With the RRSP deadline fast approaching, many investors may be thinking about how they want to structure their retirement portfolios this year and beyond. It can be especially tempting for young investors to pour into growth stocks, as they have a long time horizon when it comes to retirement. When you are investing for the long term, you should have some growth stocks, but I like to always have income in a retirement portfolio.
Today, I want to look at two of my favourite dividend stocks that have the potential to provide solid capital growth and good income for the long term. Let’s dive in.
Genworth MI Canada
Back in January, I’d discussed why I thought Canada housing was not done with its historic bull run that stole headlines throughout the 2010s. Just this week, Finance Minister Bill Morneau eased the stress test for insured buyers to better reflect current mortgage rates. This will add fuel to a housing market that is already heating up. In January, Canada posted an 11.5% year-over-year increase in home sales and 11.2% price growth.
Genworth MI Canada (TSX:MIC) is a top private residential mortgage insurer in Canada. Its shares have surged 53% year over year as of close on February 20. The company released its fourth-quarter and full-year results for 2019 on February 5. Transactional premiums written rose 9% year over year to $677 million in 2019 and fully diluted operating earnings per share posted 2% growth to $5.38.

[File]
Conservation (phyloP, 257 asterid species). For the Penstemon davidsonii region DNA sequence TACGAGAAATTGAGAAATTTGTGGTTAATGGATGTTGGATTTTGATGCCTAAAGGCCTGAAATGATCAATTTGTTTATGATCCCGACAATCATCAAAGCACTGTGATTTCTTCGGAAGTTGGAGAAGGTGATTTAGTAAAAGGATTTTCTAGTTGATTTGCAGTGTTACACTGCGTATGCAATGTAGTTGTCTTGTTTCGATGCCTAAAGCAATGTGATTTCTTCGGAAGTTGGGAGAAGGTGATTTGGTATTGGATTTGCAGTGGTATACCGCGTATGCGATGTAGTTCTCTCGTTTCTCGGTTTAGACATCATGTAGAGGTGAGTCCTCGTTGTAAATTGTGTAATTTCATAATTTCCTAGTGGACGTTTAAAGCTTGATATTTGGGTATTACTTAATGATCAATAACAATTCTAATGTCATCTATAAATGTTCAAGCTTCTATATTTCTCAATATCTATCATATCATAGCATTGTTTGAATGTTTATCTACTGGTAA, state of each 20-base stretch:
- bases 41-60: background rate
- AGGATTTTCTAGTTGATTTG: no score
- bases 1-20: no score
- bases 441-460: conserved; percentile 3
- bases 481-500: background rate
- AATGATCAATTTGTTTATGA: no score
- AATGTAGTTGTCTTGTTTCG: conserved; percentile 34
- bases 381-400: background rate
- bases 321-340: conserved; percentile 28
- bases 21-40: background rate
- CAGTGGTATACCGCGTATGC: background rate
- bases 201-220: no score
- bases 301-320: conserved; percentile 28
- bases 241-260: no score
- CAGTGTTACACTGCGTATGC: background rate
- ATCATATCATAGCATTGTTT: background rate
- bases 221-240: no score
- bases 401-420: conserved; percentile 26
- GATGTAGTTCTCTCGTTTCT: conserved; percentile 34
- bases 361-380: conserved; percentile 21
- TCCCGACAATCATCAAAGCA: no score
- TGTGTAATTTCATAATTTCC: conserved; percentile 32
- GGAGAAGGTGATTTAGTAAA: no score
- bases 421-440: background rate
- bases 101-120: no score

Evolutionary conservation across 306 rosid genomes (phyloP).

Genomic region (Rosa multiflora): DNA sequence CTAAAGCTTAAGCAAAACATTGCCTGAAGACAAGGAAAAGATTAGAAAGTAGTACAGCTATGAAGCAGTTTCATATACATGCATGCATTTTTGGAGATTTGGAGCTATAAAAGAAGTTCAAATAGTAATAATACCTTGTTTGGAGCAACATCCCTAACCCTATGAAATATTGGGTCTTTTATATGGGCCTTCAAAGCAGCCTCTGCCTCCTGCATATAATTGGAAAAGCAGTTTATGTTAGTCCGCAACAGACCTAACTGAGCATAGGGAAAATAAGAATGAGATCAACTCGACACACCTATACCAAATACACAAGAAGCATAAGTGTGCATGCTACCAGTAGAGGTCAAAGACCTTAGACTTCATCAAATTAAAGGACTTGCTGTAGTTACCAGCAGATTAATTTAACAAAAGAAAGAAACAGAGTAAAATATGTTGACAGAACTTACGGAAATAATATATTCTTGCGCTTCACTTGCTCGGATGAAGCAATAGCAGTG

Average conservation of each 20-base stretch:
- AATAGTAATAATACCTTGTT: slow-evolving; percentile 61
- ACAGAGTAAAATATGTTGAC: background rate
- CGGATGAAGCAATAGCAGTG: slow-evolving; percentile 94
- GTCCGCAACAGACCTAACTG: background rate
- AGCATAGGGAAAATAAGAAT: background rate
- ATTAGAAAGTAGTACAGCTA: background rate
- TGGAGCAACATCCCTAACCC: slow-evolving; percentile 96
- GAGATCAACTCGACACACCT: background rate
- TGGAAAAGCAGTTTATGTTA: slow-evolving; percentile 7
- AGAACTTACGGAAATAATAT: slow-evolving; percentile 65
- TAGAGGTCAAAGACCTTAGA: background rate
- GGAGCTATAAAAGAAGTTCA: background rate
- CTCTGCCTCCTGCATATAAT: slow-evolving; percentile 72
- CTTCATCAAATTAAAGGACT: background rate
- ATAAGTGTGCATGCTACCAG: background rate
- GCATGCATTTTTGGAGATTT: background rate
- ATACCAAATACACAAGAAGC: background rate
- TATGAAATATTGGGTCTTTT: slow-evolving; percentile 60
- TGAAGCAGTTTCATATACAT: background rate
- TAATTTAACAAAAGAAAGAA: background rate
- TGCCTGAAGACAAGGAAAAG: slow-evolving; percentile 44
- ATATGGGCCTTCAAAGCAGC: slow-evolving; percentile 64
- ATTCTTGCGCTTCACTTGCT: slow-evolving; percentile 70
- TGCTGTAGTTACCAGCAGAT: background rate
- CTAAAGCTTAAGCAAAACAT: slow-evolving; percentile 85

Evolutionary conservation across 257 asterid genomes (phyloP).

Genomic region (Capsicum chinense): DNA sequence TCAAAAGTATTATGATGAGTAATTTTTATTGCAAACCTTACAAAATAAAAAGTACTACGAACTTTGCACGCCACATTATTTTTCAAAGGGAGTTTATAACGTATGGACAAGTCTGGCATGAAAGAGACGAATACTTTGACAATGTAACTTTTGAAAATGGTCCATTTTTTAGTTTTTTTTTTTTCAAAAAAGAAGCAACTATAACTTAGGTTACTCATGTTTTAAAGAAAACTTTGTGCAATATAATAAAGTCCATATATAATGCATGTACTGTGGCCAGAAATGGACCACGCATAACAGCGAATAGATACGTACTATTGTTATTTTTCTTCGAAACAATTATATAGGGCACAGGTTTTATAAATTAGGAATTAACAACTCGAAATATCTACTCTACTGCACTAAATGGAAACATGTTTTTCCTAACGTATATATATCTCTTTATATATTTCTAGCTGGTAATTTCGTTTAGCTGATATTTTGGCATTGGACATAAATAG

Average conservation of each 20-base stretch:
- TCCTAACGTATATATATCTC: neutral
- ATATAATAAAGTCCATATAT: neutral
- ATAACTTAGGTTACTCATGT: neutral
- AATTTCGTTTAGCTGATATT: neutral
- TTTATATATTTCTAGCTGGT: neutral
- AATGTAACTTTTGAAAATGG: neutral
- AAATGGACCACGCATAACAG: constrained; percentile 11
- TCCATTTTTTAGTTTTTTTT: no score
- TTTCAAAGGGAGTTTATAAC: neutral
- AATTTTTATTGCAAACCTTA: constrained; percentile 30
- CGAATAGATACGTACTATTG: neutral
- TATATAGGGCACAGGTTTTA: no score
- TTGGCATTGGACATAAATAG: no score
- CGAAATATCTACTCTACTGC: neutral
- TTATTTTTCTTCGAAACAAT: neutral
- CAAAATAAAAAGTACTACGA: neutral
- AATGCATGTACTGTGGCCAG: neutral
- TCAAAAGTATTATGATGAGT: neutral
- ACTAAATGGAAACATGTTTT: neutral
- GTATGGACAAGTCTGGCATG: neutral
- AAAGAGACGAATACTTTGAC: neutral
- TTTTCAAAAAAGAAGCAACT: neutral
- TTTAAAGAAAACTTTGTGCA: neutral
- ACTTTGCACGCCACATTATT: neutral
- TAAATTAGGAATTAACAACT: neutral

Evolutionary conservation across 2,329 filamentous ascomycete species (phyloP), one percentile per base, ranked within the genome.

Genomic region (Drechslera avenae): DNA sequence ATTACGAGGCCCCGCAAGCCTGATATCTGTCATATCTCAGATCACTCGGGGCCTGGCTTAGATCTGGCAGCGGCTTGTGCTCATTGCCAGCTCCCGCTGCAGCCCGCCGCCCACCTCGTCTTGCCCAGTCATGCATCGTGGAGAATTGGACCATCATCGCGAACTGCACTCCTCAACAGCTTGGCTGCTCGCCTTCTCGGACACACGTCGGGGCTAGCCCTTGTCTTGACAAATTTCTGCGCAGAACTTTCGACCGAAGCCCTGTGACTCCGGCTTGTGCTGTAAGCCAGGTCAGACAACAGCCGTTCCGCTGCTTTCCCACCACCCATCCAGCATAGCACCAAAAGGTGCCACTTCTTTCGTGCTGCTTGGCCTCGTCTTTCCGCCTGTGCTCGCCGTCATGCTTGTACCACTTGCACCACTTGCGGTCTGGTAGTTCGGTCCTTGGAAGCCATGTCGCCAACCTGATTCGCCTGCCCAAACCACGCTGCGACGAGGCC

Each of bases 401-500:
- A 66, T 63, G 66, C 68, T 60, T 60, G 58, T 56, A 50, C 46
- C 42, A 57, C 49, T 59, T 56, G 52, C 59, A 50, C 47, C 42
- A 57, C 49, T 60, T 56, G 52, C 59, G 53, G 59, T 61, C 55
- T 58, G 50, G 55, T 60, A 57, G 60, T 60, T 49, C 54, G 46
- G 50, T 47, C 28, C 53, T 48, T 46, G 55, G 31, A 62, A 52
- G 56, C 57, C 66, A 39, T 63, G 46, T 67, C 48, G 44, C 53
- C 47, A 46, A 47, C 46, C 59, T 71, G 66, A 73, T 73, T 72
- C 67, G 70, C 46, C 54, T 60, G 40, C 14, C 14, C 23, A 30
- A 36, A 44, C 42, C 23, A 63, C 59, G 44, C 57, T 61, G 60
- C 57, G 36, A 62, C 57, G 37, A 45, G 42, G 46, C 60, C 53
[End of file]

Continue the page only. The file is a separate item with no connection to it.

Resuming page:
In the report, Genworth noted that this growth was due to a larger transactional mortgage originations market. Genworth is well positioned to continue its run as the housing market rebounds. Shares of Genworth offer great value, its stock possessed a price-to-earnings (P/E) ratio of 11 and a price-to-book (P/B) value of 1.3 as of close on February 20. The stock pays out a quarterly dividend of $0.54 per share, representing a 3.7% yield.
In previous years, I’d suggested that investors should target stocks that are positioned to grow on the back of Canada’s aging population. Savaria (TSX:SIS) is one of my favourites in this regard, and it has only scratched the surface of its potential. It is a Laval-based company that designs, engineers, and manufactures products for personal mobility. Some of its products include wheelchair lifts, home elevators, stair lifts, and van conversions.
The stock increased 6.4% year over year as of close on February 20. Investors can expect to see its fourth-quarter and full-year results for 2019 in the coming days. Earlier this month, Savaria was added to the S&P/TSX Canadian Dividend Aristocrats Index. Over the past five years, Savaria has increased its dividend by an average of 24.5% per year. Savaria last increased its monthly distribution to $0.0383 per share. This represents a 3.3% yield.
Savaria possesses a P/E ratio of 29, which may seem high, but it is in favourable territory in comparison to its peers in the machinery industry. It also has a solid P/B value of 2.5.
This article represents the opinion of the writer, who may disagree with the “official” recommendation position of a Motley Fool premium service or advisor. We’re Motley! Questioning an investing thesis — even one of our own — helps us all think critically about investing and make decisions that help us become smarter, happier, and richer, so we sometimes publish articles that may not be in line with recommendations, rankings or other content.
Fool contributor Ambrose O'Callaghan has no position in any of the stocks mentioned. The Motley Fool recommends Savaria.